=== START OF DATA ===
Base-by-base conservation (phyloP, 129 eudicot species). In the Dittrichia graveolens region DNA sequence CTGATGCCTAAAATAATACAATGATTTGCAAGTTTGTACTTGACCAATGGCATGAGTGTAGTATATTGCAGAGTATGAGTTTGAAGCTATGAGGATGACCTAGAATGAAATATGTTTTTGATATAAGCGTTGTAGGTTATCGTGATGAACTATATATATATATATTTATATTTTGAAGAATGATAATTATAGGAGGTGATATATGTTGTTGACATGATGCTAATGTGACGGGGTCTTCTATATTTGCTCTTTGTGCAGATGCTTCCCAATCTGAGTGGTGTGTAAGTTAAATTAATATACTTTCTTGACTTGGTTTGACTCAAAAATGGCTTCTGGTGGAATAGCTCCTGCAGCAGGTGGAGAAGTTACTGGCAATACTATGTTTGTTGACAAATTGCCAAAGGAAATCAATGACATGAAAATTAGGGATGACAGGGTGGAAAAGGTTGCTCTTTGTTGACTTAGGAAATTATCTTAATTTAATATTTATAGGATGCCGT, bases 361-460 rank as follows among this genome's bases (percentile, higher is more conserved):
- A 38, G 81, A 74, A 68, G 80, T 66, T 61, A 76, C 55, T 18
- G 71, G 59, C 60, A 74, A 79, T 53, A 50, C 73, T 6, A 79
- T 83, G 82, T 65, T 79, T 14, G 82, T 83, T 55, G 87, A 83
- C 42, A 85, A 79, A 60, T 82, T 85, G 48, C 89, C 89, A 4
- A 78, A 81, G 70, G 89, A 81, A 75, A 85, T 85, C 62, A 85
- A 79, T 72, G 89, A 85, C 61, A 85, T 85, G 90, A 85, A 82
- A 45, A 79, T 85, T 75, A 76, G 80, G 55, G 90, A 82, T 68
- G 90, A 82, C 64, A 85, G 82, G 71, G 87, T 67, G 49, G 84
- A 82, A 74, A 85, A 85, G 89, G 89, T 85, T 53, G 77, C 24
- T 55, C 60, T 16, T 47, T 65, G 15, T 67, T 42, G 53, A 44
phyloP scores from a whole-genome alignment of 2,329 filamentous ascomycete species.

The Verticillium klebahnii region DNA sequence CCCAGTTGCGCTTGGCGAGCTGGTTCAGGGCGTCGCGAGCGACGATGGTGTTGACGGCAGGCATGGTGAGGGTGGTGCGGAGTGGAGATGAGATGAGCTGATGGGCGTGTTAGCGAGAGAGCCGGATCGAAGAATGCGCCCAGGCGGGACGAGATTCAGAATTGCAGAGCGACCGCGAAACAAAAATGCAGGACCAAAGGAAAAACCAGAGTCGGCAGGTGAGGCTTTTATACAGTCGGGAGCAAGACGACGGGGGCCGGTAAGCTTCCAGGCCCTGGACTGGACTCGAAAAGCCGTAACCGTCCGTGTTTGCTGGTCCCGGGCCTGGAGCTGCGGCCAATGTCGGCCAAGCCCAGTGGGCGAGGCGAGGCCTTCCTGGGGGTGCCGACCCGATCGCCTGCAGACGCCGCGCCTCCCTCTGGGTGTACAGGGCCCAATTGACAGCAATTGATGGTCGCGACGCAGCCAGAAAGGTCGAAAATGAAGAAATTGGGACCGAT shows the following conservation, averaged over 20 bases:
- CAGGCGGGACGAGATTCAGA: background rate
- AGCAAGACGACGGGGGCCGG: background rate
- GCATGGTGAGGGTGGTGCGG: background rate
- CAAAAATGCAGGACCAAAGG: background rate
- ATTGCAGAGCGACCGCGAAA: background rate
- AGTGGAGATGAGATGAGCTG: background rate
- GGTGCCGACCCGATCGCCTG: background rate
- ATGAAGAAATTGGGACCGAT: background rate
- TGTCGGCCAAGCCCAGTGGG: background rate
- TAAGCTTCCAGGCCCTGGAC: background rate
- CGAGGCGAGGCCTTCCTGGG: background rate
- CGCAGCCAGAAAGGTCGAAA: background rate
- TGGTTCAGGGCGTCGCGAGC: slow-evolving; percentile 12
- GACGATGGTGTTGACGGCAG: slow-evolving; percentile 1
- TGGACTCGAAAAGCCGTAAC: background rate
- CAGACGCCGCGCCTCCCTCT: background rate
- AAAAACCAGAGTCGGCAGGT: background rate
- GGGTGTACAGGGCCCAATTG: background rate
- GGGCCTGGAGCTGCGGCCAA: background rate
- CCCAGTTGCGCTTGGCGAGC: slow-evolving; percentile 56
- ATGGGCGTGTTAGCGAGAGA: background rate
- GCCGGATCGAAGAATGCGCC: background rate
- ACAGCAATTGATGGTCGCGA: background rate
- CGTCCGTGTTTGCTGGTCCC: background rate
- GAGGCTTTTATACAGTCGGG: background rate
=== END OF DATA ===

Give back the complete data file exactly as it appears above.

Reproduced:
Base-by-base conservation (phyloP, 129 eudicot species). In the Dittrichia graveolens region DNA sequence CTGATGCCTAAAATAATACAATGATTTGCAAGTTTGTACTTGACCAATGGCATGAGTGTAGTATATTGCAGAGTATGAGTTTGAAGCTATGAGGATGACCTAGAATGAAATATGTTTTTGATATAAGCGTTGTAGGTTATCGTGATGAACTATATATATATATATTTATATTTTGAAGAATGATAATTATAGGAGGTGATATATGTTGTTGACATGATGCTAATGTGACGGGGTCTTCTATATTTGCTCTTTGTGCAGATGCTTCCCAATCTGAGTGGTGTGTAAGTTAAATTAATATACTTTCTTGACTTGGTTTGACTCAAAAATGGCTTCTGGTGGAATAGCTCCTGCAGCAGGTGGAGAAGTTACTGGCAATACTATGTTTGTTGACAAATTGCCAAAGGAAATCAATGACATGAAAATTAGGGATGACAGGGTGGAAAAGGTTGCTCTTTGTTGACTTAGGAAATTATCTTAATTTAATATTTATAGGATGCCGT, bases 361-460 rank as follows among this genome's bases (percentile, higher is more conserved):
- A 38, G 81, A 74, A 68, G 80, T 66, T 61, A 76, C 55, T 18
- G 71, G 59, C 60, A 74, A 79, T 53, A 50, C 73, T 6, A 79
- T 83, G 82, T 65, T 79, T 14, G 82, T 83, T 55, G 87, A 83
- C 42, A 85, A 79, A 60, T 82, T 85, G 48, C 89, C 89, A 4
- A 78, A 81, G 70, G 89, A 81, A 75, A 85, T 85, C 62, A 85
- A 79, T 72, G 89, A 85, C 61, A 85, T 85, G 90, A 85, A 82
- A 45, A 79, T 85, T 75, A 76, G 80, G 55, G 90, A 82, T 68
- G 90, A 82, C 64, A 85, G 82, G 71, G 87, T 67, G 49, G 84
- A 82, A 74, A 85, A 85, G 89, G 89, T 85, T 53, G 77, C 24
- T 55, C 60, T 16, T 47, T 65, G 15, T 67, T 42, G 53, A 44
phyloP scores from a whole-genome alignment of 2,329 filamentous ascomycete species.

The Verticillium klebahnii region DNA sequence CCCAGTTGCGCTTGGCGAGCTGGTTCAGGGCGTCGCGAGCGACGATGGTGTTGACGGCAGGCATGGTGAGGGTGGTGCGGAGTGGAGATGAGATGAGCTGATGGGCGTGTTAGCGAGAGAGCCGGATCGAAGAATGCGCCCAGGCGGGACGAGATTCAGAATTGCAGAGCGACCGCGAAACAAAAATGCAGGACCAAAGGAAAAACCAGAGTCGGCAGGTGAGGCTTTTATACAGTCGGGAGCAAGACGACGGGGGCCGGTAAGCTTCCAGGCCCTGGACTGGACTCGAAAAGCCGTAACCGTCCGTGTTTGCTGGTCCCGGGCCTGGAGCTGCGGCCAATGTCGGCCAAGCCCAGTGGGCGAGGCGAGGCCTTCCTGGGGGTGCCGACCCGATCGCCTGCAGACGCCGCGCCTCCCTCTGGGTGTACAGGGCCCAATTGACAGCAATTGATGGTCGCGACGCAGCCAGAAAGGTCGAAAATGAAGAAATTGGGACCGAT shows the following conservation, averaged over 20 bases:
- CAGGCGGGACGAGATTCAGA: background rate
- AGCAAGACGACGGGGGCCGG: background rate
- GCATGGTGAGGGTGGTGCGG: background rate
- CAAAAATGCAGGACCAAAGG: background rate
- ATTGCAGAGCGACCGCGAAA: background rate
- AGTGGAGATGAGATGAGCTG: background rate
- GGTGCCGACCCGATCGCCTG: background rate
- ATGAAGAAATTGGGACCGAT: background rate
- TGTCGGCCAAGCCCAGTGGG: background rate
- TAAGCTTCCAGGCCCTGGAC: background rate
- CGAGGCGAGGCCTTCCTGGG: background rate
- CGCAGCCAGAAAGGTCGAAA: background rate
- TGGTTCAGGGCGTCGCGAGC: slow-evolving; percentile 12
- GACGATGGTGTTGACGGCAG: slow-evolving; percentile 1
- TGGACTCGAAAAGCCGTAAC: background rate
- CAGACGCCGCGCCTCCCTCT: background rate
- AAAAACCAGAGTCGGCAGGT: background rate
- GGGTGTACAGGGCCCAATTG: background rate
- GGGCCTGGAGCTGCGGCCAA: background rate
- CCCAGTTGCGCTTGGCGAGC: slow-evolving; percentile 56
- ATGGGCGTGTTAGCGAGAGA: background rate
- GCCGGATCGAAGAATGCGCC: background rate
- ACAGCAATTGATGGTCGCGA: background rate
- CGTCCGTGTTTGCTGGTCCC: background rate
- GAGGCTTTTATACAGTCGGG: background rate